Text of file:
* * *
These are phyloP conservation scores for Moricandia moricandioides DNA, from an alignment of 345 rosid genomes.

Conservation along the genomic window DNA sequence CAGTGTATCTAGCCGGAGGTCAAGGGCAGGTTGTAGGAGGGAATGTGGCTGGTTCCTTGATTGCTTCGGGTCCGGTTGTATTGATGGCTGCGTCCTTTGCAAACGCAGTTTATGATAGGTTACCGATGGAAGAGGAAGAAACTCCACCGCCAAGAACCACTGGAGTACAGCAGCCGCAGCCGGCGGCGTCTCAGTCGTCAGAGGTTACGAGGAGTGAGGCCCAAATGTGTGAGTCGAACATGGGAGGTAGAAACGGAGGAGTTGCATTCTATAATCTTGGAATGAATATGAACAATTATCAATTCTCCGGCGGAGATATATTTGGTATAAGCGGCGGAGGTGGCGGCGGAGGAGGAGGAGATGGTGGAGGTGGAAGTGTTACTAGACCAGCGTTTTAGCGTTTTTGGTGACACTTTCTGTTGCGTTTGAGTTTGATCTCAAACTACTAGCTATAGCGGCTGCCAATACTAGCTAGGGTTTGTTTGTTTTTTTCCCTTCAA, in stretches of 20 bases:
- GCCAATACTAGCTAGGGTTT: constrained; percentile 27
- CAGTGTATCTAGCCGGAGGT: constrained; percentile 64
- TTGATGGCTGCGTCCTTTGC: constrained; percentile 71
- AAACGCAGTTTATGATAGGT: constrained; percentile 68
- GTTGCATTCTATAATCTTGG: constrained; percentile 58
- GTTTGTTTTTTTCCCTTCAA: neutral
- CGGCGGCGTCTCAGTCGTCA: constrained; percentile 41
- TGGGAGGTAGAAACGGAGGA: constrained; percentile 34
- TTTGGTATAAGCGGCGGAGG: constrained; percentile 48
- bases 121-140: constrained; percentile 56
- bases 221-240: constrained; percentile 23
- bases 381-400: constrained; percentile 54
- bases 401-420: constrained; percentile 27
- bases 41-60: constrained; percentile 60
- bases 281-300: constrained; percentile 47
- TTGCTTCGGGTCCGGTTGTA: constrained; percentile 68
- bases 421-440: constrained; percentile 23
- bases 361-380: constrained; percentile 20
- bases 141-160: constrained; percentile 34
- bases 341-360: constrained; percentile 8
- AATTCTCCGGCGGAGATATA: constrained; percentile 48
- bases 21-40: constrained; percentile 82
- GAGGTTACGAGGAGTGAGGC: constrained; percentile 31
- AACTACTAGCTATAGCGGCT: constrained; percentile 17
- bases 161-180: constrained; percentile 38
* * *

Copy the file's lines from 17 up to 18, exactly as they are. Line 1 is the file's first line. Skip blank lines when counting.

- bases 281-300: constrained; percentile 47
- TTGCTTCGGGTCCGGTTGTA: constrained; percentile 68